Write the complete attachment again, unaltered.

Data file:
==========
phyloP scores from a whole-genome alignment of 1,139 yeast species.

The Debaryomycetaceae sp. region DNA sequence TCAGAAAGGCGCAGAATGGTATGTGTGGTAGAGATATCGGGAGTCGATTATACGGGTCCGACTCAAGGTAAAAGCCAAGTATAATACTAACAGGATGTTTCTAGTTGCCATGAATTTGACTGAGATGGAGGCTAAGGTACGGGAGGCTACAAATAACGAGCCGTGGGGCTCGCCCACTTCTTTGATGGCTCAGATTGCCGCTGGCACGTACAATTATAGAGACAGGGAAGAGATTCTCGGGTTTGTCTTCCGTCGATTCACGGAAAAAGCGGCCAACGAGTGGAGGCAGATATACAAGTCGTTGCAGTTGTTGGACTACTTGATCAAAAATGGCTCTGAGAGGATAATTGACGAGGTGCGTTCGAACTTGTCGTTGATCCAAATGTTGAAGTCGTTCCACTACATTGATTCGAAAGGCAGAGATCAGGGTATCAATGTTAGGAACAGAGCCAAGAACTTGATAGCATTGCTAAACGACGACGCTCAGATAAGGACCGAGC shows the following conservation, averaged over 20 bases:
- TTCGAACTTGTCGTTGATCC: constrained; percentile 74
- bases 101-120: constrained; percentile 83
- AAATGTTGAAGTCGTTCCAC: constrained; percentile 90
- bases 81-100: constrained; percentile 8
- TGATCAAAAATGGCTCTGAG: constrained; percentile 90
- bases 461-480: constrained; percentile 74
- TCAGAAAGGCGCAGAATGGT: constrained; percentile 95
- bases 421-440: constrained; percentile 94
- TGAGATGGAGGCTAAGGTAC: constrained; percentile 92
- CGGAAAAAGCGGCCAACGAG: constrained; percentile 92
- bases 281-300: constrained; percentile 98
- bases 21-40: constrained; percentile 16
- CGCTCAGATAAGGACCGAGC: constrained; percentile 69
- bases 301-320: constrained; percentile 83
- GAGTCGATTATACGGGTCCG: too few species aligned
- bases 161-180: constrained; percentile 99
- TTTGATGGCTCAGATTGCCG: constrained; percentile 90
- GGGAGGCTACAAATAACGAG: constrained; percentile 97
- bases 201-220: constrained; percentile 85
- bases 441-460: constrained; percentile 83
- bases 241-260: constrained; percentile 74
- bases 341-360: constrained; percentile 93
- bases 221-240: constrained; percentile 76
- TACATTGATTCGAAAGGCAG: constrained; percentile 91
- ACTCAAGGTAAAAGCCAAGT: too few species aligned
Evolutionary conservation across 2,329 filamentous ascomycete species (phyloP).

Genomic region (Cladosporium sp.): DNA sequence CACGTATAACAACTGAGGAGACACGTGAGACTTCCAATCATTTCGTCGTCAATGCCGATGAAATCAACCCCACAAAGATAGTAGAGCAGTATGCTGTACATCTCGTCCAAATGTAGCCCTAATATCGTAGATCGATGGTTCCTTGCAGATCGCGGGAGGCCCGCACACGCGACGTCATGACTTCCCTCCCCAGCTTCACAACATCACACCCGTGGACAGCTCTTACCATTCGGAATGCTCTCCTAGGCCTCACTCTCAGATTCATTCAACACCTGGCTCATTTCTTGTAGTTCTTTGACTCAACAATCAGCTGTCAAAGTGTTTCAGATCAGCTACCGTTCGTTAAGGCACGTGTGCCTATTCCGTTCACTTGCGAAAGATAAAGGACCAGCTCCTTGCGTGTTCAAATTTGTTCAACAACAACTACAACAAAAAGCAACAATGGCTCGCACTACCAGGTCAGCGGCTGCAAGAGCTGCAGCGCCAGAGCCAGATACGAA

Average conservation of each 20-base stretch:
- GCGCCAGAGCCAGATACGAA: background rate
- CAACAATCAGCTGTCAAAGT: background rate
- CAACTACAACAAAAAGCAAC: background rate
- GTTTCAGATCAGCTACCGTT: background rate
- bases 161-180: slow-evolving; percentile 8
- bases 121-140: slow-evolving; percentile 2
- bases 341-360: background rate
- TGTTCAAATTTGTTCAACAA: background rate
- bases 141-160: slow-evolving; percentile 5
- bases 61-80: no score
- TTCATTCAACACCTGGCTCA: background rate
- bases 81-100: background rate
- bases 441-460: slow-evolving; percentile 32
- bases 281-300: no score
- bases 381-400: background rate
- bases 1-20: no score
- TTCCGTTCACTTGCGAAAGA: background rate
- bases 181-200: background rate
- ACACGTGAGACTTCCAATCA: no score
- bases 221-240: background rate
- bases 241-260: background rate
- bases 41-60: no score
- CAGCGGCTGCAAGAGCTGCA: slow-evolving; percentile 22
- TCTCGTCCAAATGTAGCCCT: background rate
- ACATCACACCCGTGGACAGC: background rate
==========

phyloP scores from a whole-genome alignment of 1,139 yeast species.

The Debaryomycetaceae sp. region DNA sequence TCAGAAAGGCGCAGAATGGTATGTGTGGTAGAGATATCGGGAGTCGATTATACGGGTCCGACTCAAGGTAAAAGCCAAGTATAATACTAACAGGATGTTTCTAGTTGCCATGAATTTGACTGAGATGGAGGCTAAGGTACGGGAGGCTACAAATAACGAGCCGTGGGGCTCGCCCACTTCTTTGATGGCTCAGATTGCCGCTGGCACGTACAATTATAGAGACAGGGAAGAGATTCTCGGGTTTGTCTTCCGTCGATTCACGGAAAAAGCGGCCAACGAGTGGAGGCAGATATACAAGTCGTTGCAGTTGTTGGACTACTTGATCAAAAATGGCTCTGAGAGGATAATTGACGAGGTGCGTTCGAACTTGTCGTTGATCCAAATGTTGAAGTCGTTCCACTACATTGATTCGAAAGGCAGAGATCAGGGTATCAATGTTAGGAACAGAGCCAAGAACTTGATAGCATTGCTAAACGACGACGCTCAGATAAGGACCGAGC shows the following conservation, averaged over 20 bases:
- TTCGAACTTGTCGTTGATCC: constrained; percentile 74
- bases 101-120: constrained; percentile 83
- AAATGTTGAAGTCGTTCCAC: constrained; percentile 90
- bases 81-100: constrained; percentile 8
- TGATCAAAAATGGCTCTGAG: constrained; percentile 90
- bases 461-480: constrained; percentile 74
- TCAGAAAGGCGCAGAATGGT: constrained; percentile 95
- bases 421-440: constrained; percentile 94
- TGAGATGGAGGCTAAGGTAC: constrained; percentile 92
- CGGAAAAAGCGGCCAACGAG: constrained; percentile 92
- bases 281-300: constrained; percentile 98
- bases 21-40: constrained; percentile 16
- CGCTCAGATAAGGACCGAGC: constrained; percentile 69
- bases 301-320: constrained; percentile 83
- GAGTCGATTATACGGGTCCG: too few species aligned
- bases 161-180: constrained; percentile 99
- TTTGATGGCTCAGATTGCCG: constrained; percentile 90
- GGGAGGCTACAAATAACGAG: constrained; percentile 97
- bases 201-220: constrained; percentile 85
- bases 441-460: constrained; percentile 83
- bases 241-260: constrained; percentile 74
- bases 341-360: constrained; percentile 93
- bases 221-240: constrained; percentile 76
- TACATTGATTCGAAAGGCAG: constrained; percentile 91
- ACTCAAGGTAAAAGCCAAGT: too few species aligned
Evolutionary conservation across 2,329 filamentous ascomycete species (phyloP).

Genomic region (Cladosporium sp.): DNA sequence CACGTATAACAACTGAGGAGACACGTGAGACTTCCAATCATTTCGTCGTCAATGCCGATGAAATCAACCCCACAAAGATAGTAGAGCAGTATGCTGTACATCTCGTCCAAATGTAGCCCTAATATCGTAGATCGATGGTTCCTTGCAGATCGCGGGAGGCCCGCACACGCGACGTCATGACTTCCCTCCCCAGCTTCACAACATCACACCCGTGGACAGCTCTTACCATTCGGAATGCTCTCCTAGGCCTCACTCTCAGATTCATTCAACACCTGGCTCATTTCTTGTAGTTCTTTGACTCAACAATCAGCTGTCAAAGTGTTTCAGATCAGCTACCGTTCGTTAAGGCACGTGTGCCTATTCCGTTCACTTGCGAAAGATAAAGGACCAGCTCCTTGCGTGTTCAAATTTGTTCAACAACAACTACAACAAAAAGCAACAATGGCTCGCACTACCAGGTCAGCGGCTGCAAGAGCTGCAGCGCCAGAGCCAGATACGAA

Average conservation of each 20-base stretch:
- GCGCCAGAGCCAGATACGAA: background rate
- CAACAATCAGCTGTCAAAGT: background rate
- CAACTACAACAAAAAGCAAC: background rate
- GTTTCAGATCAGCTACCGTT: background rate
- bases 161-180: slow-evolving; percentile 8
- bases 121-140: slow-evolving; percentile 2
- bases 341-360: background rate
- TGTTCAAATTTGTTCAACAA: background rate
- bases 141-160: slow-evolving; percentile 5
- bases 61-80: no score
- TTCATTCAACACCTGGCTCA: background rate
- bases 81-100: background rate
- bases 441-460: slow-evolving; percentile 32
- bases 281-300: no score
- bases 381-400: background rate
- bases 1-20: no score
- TTCCGTTCACTTGCGAAAGA: background rate
- bases 181-200: background rate
- ACACGTGAGACTTCCAATCA: no score
- bases 221-240: background rate
- bases 241-260: background rate
- bases 41-60: no score
- CAGCGGCTGCAAGAGCTGCA: slow-evolving; percentile 22
- TCTCGTCCAAATGTAGCCCT: background rate
- ACATCACACCCGTGGACAGC: background rate